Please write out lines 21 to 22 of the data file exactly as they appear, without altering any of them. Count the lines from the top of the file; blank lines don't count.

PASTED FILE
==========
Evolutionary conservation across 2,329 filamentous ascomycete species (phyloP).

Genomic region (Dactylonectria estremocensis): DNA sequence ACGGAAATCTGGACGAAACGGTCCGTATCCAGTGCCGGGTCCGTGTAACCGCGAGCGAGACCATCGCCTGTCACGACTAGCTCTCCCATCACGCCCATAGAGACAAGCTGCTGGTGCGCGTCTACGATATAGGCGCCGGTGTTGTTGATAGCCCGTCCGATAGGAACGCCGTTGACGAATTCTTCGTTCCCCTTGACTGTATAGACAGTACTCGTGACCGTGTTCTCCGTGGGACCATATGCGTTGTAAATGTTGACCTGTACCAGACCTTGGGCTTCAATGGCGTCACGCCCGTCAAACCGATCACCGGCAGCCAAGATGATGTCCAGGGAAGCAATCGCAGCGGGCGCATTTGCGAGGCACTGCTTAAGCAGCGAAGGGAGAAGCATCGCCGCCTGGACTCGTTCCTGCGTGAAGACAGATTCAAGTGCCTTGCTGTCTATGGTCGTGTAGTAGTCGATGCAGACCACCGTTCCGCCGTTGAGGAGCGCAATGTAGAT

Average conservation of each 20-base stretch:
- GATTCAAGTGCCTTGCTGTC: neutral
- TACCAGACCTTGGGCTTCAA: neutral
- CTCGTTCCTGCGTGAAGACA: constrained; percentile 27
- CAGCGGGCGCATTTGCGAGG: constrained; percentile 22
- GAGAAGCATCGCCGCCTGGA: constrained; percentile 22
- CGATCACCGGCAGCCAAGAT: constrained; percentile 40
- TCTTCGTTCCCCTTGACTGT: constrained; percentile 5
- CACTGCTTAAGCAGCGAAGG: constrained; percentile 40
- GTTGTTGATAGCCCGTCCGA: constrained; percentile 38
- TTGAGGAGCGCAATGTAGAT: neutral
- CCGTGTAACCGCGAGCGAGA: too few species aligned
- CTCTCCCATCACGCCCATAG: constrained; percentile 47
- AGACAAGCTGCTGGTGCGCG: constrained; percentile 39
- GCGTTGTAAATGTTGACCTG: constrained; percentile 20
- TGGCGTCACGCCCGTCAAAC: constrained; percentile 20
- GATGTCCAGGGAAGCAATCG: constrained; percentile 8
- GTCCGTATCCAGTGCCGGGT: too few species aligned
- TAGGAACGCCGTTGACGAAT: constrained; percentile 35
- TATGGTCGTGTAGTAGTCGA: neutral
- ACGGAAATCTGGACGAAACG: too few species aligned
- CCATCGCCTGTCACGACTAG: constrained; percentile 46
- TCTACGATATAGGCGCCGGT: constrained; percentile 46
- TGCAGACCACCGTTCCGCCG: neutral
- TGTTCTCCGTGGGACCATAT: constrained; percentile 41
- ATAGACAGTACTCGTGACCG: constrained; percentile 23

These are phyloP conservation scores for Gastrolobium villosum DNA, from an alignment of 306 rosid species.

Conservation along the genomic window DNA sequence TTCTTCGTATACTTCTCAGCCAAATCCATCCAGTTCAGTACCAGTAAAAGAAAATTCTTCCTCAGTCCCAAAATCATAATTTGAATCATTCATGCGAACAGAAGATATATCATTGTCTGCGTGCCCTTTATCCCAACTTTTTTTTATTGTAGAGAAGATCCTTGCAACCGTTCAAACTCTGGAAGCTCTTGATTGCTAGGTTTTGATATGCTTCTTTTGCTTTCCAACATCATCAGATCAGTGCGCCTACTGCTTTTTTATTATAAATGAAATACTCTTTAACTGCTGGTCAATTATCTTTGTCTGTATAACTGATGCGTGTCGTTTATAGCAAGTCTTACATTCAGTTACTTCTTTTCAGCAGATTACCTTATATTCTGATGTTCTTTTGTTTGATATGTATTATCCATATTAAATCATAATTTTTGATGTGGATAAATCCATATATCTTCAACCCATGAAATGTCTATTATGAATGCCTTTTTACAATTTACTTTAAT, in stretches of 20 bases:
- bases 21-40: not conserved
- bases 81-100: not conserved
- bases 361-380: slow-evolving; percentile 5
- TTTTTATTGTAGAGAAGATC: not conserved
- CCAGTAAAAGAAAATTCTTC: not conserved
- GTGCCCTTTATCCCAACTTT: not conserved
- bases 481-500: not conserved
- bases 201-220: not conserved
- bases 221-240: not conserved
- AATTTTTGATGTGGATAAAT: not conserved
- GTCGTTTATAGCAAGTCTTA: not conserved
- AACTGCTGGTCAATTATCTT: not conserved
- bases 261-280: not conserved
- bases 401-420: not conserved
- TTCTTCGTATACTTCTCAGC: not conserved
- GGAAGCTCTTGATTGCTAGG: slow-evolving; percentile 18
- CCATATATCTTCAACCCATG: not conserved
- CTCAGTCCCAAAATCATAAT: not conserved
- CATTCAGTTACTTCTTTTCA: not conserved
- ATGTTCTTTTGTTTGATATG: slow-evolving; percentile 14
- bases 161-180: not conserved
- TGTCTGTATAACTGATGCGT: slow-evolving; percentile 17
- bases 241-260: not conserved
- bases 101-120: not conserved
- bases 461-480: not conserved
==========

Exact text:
- TAGGAACGCCGTTGACGAAT: constrained; percentile 35
- TATGGTCGTGTAGTAGTCGA: neutral